Statistical analysis

In this observational study, the sample size was calculated using the formula: N=[Z 2 × P (1-P)]/E 2. The data were entered in the MS Excel spreadsheet, and the analysis was done using the Statistical Package for the Social Sciences software version 21.0 (IBM Corp., Armonk, NY, USA). Categorical variables were presented in number and percentage (%), and continuous variables were presented as mean and standard deviation. Quantitative variables were compared using the unpaired t-test between two groups and, paired t-test was used to compare pre- and postdata. Qualitative variables were compared using the Chi-square test/Fisher's exact test as appropriate. P < 0.05 has been considered statistically significant.


  Results Top


A total of 60 patients were studied during a period of 1 year, of which 30 patients were operated with on the St. Thomas' solution No. 2 cardioplegia (ST group) and 30 were operated with on dN cardioplegia (dN group). In our study, 16 patients were operated for DVR (double valve replacement), 8 patients for AVR (aortic valve replacement), 2 patients for MVR (mitral valve replacement), 3 for VSD (ventricular septal defect) closure, and 1 for ASD (atrial septal defect) closure in the dN group. Seventeen patients were operated for DVR, 8 for AVR, 2 for MVR, 2 for VSD, and 1 for ASD in the ST group. The mean age of the patients was 36.93 ± 16.20 years (range: 14–69 years) in the dN group and 34.77 ± 10.50 years (range: 37-82 years) in the ST group. In the dN group, 9 patients were in atrial fibrillation (AF), while 11 patients were in AF in ST group. All other demographic characteristics were similar between the groups as shown in [Table 2].
Table 2: Comparison of demographic characteristics, morbidities, and clinical features (n=30)

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Total cardiopulmonary bypass time (111.27 ± 40.791 vs. 131.77 ± 37.97, P = 0.049), aortic cross-clamp time (71.67 ± 27.68 vs. 87.00 ± 30.95, P = 0.048), time taken for return of cardiac contraction after declamping the aorta (2.40 ± 1.453 vs. 3.67 ± 1.971, P = 0.006), dose of cardioplegia required (1361.67 ± 362.388 vs. 2716.67 ± 927.021, P = 0.001), repetition of cardioplegia needed (1.37 ± 0.490 vs. 4.07 ± 1.437, P = 0.001), time to wean off from bypass (21.93 ± 4.934 vs. 32.67 ± 10.535, P = 0.001), and intraoperative electrical cardioversion requirement (P = 0.001) were significantly lower in the dN group as compared to the ST group. No cases of new-onset rhythm disturbance was seen in the dN group as compared to five cases in the ST group, (P = 0.02) [Table 3].
Table 3: Comparison of operative data (n=30)

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Postoperative proBNP (2269.8 ± 2098.97 pg/mL vs. 10220.0 ± 8343.62 pg/mL, P = 0.001) was significantly lower in the dN group. While rising in troponin T levels (1.052 ± 1.112 ng/ml vs. 0.830 ± 0.451 ng/ml, P = 0.314), CPK-MB level (13.19 ± 11.09 vs. 17.33 ± 8.56, P = 0.111) was seen in both the groups, but variations between the groups were not significant.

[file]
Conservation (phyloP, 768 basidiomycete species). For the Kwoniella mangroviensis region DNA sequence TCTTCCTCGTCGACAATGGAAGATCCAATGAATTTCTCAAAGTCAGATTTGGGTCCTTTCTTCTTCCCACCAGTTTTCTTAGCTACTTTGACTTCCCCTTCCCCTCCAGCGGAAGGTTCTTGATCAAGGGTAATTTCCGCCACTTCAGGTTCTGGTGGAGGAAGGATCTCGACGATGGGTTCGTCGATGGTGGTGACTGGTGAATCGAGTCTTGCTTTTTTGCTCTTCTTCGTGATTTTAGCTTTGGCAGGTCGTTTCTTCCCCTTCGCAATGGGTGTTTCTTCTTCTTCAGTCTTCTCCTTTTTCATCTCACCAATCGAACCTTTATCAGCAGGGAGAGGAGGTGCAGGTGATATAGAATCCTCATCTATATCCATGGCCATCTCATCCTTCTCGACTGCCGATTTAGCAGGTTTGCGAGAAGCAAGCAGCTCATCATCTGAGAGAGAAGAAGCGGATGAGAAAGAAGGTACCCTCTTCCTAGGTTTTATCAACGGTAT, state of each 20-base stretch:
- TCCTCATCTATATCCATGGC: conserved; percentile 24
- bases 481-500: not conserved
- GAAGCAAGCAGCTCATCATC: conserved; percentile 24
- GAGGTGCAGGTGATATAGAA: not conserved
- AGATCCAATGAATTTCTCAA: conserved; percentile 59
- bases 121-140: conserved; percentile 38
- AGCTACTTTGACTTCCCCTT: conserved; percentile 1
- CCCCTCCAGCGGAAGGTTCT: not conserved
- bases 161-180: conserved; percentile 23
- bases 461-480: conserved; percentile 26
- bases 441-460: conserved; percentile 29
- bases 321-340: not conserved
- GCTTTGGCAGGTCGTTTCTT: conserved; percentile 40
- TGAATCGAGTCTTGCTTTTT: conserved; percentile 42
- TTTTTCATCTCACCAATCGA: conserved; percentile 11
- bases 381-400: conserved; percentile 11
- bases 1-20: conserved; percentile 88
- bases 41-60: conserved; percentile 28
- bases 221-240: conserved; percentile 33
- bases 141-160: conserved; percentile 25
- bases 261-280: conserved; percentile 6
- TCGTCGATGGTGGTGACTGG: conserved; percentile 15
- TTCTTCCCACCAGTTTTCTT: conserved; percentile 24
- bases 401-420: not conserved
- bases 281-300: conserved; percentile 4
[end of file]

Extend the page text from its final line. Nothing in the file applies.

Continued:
The requirement of transfusion of blood product (P = 0.001), inotropes in ICU (P = 0.036), and duration of hospital stays (P = 0.010) were significantly lower in the dN group as compared to the ST group [Table 4].
Table 4: Comparison of postoperative characteristics

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  Discussion Top


dN group was associated with significantly shorter total cardiopulmonary bypass time (111.27 ± 40.791 vs. 131.77 ± 37.97, P = 0.049), aortic cross-clamp time (71.67 ± 27.68 vs. 87.00 ± 30.95, P = 0.048), and time taken for return of cardiac contraction after declamping the aorta (2.40 ± 1.453 vs. 3.67 ± 1.971, P = 0.006) as compared to the ST group. Dose of cardioplegia required (1361.67 ± 362.388 vs. 2716.67 ± 927.021, P = 0.001) and repetition of cardioplegia needed (1.37 ± 0.490 vs. 4.07 ± 1.437, P = 0.001) were also significantly lower in the dN group as compared to the ST group. These findings were in accordance with the previous studies conducted. Mick et al. did a retrospective study at Cleveland Clinic, Ohio, comparing 170 patients undergoing AVR and MVR divided into dN group and Buckberg group found overall aortic cross-clamp time, cardiopulmonary bypass (CPB) time, and total operating room time shorter for dN group (44 ± 14 vs. 56 ± 19 min, 56 ± 18 vs. 70 ± 24 min and 285 ± 44 vs. 308 ± 61, respectively, P < 0.0001).[8] Similarly, Timek et al. compared 100 consecutive patients undergoing Coronary artery bypass grafting (CABG) receiving dN cardioplegia with previous 100 consecutive patients who received blood cardioplegia, found need for fewer number and volume of cardioplegia in the dN group.[9] In another retrospective study done by Yerebakan et al. comparing 88 patients divided in dN (48) versus whole blood cardioplegia (40) found significantly shorter CPB time and aortic cross-clamp time (P<0.001) for DN group. Fewer dose and volume of cardioplegia was needed in dN group (996 ± 235 vs. 1988 ± 198 ml).[7] Similar results were seen in other studies like Sorabella et al. (2014), Mishra et al. (2016), and Najjar et al. (2015).[6],[10],[11] These results can be attributed to prolonged arrest time obtained with dN cardioplegia; as a result, redosing is required less frequently and surgery can be continued uninterrupted so need for less total CPB time.

Assessment of myocardial protection was done by biochemical parameters (proBNP, troponin T, and CPK-MB). Postoperative proBNP (2269.8 ± 2098.97 pg/mL vs. 10220.0 ± 8343.62 pg/mL, P = 0.001) was significantly lower in the dN group [Figure 1]. While rising in troponin T levels (1.052 ± 1.112 vs. 0.830 ± 0.451, P = 0.314), CPK-MB level (13.19 ± 11.09 vs. 17.33 ± 8.56, P = 0.111) was seen postoperatively in both the groups, but variations between the groups were not significant. Other markers used for the assessment of myocardial protection were need for defibrillation, the number of defibrillatory shock required, time to regain cardiac activity after declamping the aorta, time to wean off from bypass, inotropes requirement, and new-onset rhythm disturbances. In dN group, fewer number of patients needed defibrillation as compared to the ST group (4 vs. 16, P = 0.001). Time taken for the return of cardiac contraction after declamping the aorta (2.40 ± 1.453 vs. 3.67 ± 1.971, P = 0.006) and time needed to wean off the patient from bypass were significantly less in the dN group (21.93 ± 4.934 vs. 32.67 ± 10.535, P < 0.001). Need for perioperative and postoperative inotropes was seen in 17 patients in the dN group as compared to 26 patients in the ST group (P = 0.036). New-onset rhythm disturbance was seen in 5 patients in the ST group (3 AF, 2 ventricular tachycardia) as against 0 patients in the dN group. Comparing with other studies, Yerebakan et al. 2014 found no significant difference in the requirement of postoperative inotropic support (28 vs. 26, P = 0.152).[7] Mishra et al. 2016 compared retrospectively 100 patients undergoing CABG and DVR, found less requirement of inotropic support in the postoperative period for dN group, but this was statistically insignificant, (26 vs. 23, respectively, P = 0.548); there was no difference in the requirement of DC shock between the two groups.[10] Mick et al. 2015 found less requirement of inotropic support in the dN group, although it could not reach statistical significance (15 vs. 12, P = 0.5).[8] Similar results were seen in the study by Sorabella et al. (20140 at Columbia University.[6] Other parameters that we have assessed, i.e., time taken to regain cardiac activity, time to wean off bypass, and new-onset rhythm disturbance, have not been studied in great details in the previous studies.